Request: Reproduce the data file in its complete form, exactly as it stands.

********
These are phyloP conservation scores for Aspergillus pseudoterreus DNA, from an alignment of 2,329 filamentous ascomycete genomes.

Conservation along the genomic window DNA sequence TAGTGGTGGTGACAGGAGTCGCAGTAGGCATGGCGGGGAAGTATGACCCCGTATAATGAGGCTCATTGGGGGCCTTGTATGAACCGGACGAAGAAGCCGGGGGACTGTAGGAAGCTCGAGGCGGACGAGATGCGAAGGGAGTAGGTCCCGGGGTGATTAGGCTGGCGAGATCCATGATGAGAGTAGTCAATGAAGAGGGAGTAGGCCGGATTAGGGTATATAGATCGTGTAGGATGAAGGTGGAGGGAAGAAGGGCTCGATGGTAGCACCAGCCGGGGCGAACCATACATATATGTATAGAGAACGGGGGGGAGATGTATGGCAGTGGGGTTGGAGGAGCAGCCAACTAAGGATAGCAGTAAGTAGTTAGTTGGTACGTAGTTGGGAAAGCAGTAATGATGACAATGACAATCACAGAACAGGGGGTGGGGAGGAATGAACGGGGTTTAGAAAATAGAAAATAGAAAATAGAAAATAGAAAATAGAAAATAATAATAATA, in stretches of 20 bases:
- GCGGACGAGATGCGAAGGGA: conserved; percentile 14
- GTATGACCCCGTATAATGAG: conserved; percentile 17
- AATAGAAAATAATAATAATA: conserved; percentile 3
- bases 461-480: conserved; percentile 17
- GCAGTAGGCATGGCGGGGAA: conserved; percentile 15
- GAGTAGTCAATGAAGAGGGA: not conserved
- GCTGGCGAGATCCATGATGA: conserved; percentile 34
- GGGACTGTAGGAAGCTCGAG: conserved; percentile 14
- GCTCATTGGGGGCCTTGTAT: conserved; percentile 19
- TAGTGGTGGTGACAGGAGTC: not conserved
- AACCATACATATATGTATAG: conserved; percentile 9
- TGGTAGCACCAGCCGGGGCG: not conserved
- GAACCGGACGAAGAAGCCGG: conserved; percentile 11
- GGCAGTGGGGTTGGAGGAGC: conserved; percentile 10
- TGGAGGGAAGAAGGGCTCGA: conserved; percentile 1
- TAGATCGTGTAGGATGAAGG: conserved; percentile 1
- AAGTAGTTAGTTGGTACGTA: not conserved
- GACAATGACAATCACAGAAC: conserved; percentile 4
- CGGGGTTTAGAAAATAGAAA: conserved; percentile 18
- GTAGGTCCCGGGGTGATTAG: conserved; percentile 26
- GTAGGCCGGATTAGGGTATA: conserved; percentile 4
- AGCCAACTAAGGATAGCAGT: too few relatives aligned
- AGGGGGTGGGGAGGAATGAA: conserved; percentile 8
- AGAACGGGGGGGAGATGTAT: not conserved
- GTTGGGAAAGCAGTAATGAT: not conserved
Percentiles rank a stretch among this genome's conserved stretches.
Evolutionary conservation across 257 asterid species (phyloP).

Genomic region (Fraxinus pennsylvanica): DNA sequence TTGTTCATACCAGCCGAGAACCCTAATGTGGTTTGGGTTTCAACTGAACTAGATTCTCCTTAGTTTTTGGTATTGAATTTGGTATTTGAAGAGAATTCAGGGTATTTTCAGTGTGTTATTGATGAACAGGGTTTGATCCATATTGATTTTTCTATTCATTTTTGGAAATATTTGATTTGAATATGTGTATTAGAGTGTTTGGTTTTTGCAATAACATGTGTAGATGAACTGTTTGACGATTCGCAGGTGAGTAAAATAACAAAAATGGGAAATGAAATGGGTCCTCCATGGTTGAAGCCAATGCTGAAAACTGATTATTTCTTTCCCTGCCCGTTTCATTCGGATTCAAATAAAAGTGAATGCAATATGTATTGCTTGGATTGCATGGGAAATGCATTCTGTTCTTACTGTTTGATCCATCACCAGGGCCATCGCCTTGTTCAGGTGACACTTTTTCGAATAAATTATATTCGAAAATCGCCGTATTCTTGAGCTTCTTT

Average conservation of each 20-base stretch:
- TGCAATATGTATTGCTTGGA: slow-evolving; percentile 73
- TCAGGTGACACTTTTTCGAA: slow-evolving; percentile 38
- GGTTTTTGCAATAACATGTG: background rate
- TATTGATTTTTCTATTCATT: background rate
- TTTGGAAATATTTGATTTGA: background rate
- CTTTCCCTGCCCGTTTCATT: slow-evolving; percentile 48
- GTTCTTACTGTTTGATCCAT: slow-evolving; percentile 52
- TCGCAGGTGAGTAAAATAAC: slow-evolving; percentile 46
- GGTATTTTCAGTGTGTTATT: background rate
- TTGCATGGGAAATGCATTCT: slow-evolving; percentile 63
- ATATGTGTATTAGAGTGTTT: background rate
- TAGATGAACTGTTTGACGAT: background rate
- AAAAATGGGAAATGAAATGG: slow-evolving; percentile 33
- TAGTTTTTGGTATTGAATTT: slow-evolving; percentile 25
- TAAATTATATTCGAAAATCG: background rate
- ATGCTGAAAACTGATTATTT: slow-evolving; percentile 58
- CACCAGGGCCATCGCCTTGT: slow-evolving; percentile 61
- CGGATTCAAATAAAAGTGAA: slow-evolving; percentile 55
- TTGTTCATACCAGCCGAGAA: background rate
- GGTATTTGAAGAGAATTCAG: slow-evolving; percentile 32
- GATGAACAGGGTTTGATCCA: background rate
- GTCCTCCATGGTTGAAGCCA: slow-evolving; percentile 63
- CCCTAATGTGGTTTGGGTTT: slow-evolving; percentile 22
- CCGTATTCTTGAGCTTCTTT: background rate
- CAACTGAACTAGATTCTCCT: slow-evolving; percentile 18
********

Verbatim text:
These are phyloP conservation scores for Aspergillus pseudoterreus DNA, from an alignment of 2,329 filamentous ascomycete genomes.

Conservation along the genomic window DNA sequence TAGTGGTGGTGACAGGAGTCGCAGTAGGCATGGCGGGGAAGTATGACCCCGTATAATGAGGCTCATTGGGGGCCTTGTATGAACCGGACGAAGAAGCCGGGGGACTGTAGGAAGCTCGAGGCGGACGAGATGCGAAGGGAGTAGGTCCCGGGGTGATTAGGCTGGCGAGATCCATGATGAGAGTAGTCAATGAAGAGGGAGTAGGCCGGATTAGGGTATATAGATCGTGTAGGATGAAGGTGGAGGGAAGAAGGGCTCGATGGTAGCACCAGCCGGGGCGAACCATACATATATGTATAGAGAACGGGGGGGAGATGTATGGCAGTGGGGTTGGAGGAGCAGCCAACTAAGGATAGCAGTAAGTAGTTAGTTGGTACGTAGTTGGGAAAGCAGTAATGATGACAATGACAATCACAGAACAGGGGGTGGGGAGGAATGAACGGGGTTTAGAAAATAGAAAATAGAAAATAGAAAATAGAAAATAGAAAATAATAATAATA, in stretches of 20 bases:
- GCGGACGAGATGCGAAGGGA: conserved; percentile 14
- GTATGACCCCGTATAATGAG: conserved; percentile 17
- AATAGAAAATAATAATAATA: conserved; percentile 3
- bases 461-480: conserved; percentile 17
- GCAGTAGGCATGGCGGGGAA: conserved; percentile 15
- GAGTAGTCAATGAAGAGGGA: not conserved
- GCTGGCGAGATCCATGATGA: conserved; percentile 34
- GGGACTGTAGGAAGCTCGAG: conserved; percentile 14
- GCTCATTGGGGGCCTTGTAT: conserved; percentile 19
- TAGTGGTGGTGACAGGAGTC: not conserved
- AACCATACATATATGTATAG: conserved; percentile 9
- TGGTAGCACCAGCCGGGGCG: not conserved
- GAACCGGACGAAGAAGCCGG: conserved; percentile 11
- GGCAGTGGGGTTGGAGGAGC: conserved; percentile 10
- TGGAGGGAAGAAGGGCTCGA: conserved; percentile 1
- TAGATCGTGTAGGATGAAGG: conserved; percentile 1
- AAGTAGTTAGTTGGTACGTA: not conserved
- GACAATGACAATCACAGAAC: conserved; percentile 4
- CGGGGTTTAGAAAATAGAAA: conserved; percentile 18
- GTAGGTCCCGGGGTGATTAG: conserved; percentile 26
- GTAGGCCGGATTAGGGTATA: conserved; percentile 4
- AGCCAACTAAGGATAGCAGT: too few relatives aligned
- AGGGGGTGGGGAGGAATGAA: conserved; percentile 8
- AGAACGGGGGGGAGATGTAT: not conserved
- GTTGGGAAAGCAGTAATGAT: not conserved
Percentiles rank a stretch among this genome's conserved stretches.
Evolutionary conservation across 257 asterid species (phyloP).

Genomic region (Fraxinus pennsylvanica): DNA sequence TTGTTCATACCAGCCGAGAACCCTAATGTGGTTTGGGTTTCAACTGAACTAGATTCTCCTTAGTTTTTGGTATTGAATTTGGTATTTGAAGAGAATTCAGGGTATTTTCAGTGTGTTATTGATGAACAGGGTTTGATCCATATTGATTTTTCTATTCATTTTTGGAAATATTTGATTTGAATATGTGTATTAGAGTGTTTGGTTTTTGCAATAACATGTGTAGATGAACTGTTTGACGATTCGCAGGTGAGTAAAATAACAAAAATGGGAAATGAAATGGGTCCTCCATGGTTGAAGCCAATGCTGAAAACTGATTATTTCTTTCCCTGCCCGTTTCATTCGGATTCAAATAAAAGTGAATGCAATATGTATTGCTTGGATTGCATGGGAAATGCATTCTGTTCTTACTGTTTGATCCATCACCAGGGCCATCGCCTTGTTCAGGTGACACTTTTTCGAATAAATTATATTCGAAAATCGCCGTATTCTTGAGCTTCTTT

Average conservation of each 20-base stretch:
- TGCAATATGTATTGCTTGGA: slow-evolving; percentile 73
- TCAGGTGACACTTTTTCGAA: slow-evolving; percentile 38
- GGTTTTTGCAATAACATGTG: background rate
- TATTGATTTTTCTATTCATT: background rate
- TTTGGAAATATTTGATTTGA: background rate
- CTTTCCCTGCCCGTTTCATT: slow-evolving; percentile 48
- GTTCTTACTGTTTGATCCAT: slow-evolving; percentile 52
- TCGCAGGTGAGTAAAATAAC: slow-evolving; percentile 46
- GGTATTTTCAGTGTGTTATT: background rate
- TTGCATGGGAAATGCATTCT: slow-evolving; percentile 63
- ATATGTGTATTAGAGTGTTT: background rate
- TAGATGAACTGTTTGACGAT: background rate
- AAAAATGGGAAATGAAATGG: slow-evolving; percentile 33
- TAGTTTTTGGTATTGAATTT: slow-evolving; percentile 25
- TAAATTATATTCGAAAATCG: background rate
- ATGCTGAAAACTGATTATTT: slow-evolving; percentile 58
- CACCAGGGCCATCGCCTTGT: slow-evolving; percentile 61
- CGGATTCAAATAAAAGTGAA: slow-evolving; percentile 55
- TTGTTCATACCAGCCGAGAA: background rate
- GGTATTTGAAGAGAATTCAG: slow-evolving; percentile 32
- GATGAACAGGGTTTGATCCA: background rate
- GTCCTCCATGGTTGAAGCCA: slow-evolving; percentile 63
- CCCTAATGTGGTTTGGGTTT: slow-evolving; percentile 22
- CCGTATTCTTGAGCTTCTTT: background rate
- CAACTGAACTAGATTCTCCT: slow-evolving; percentile 18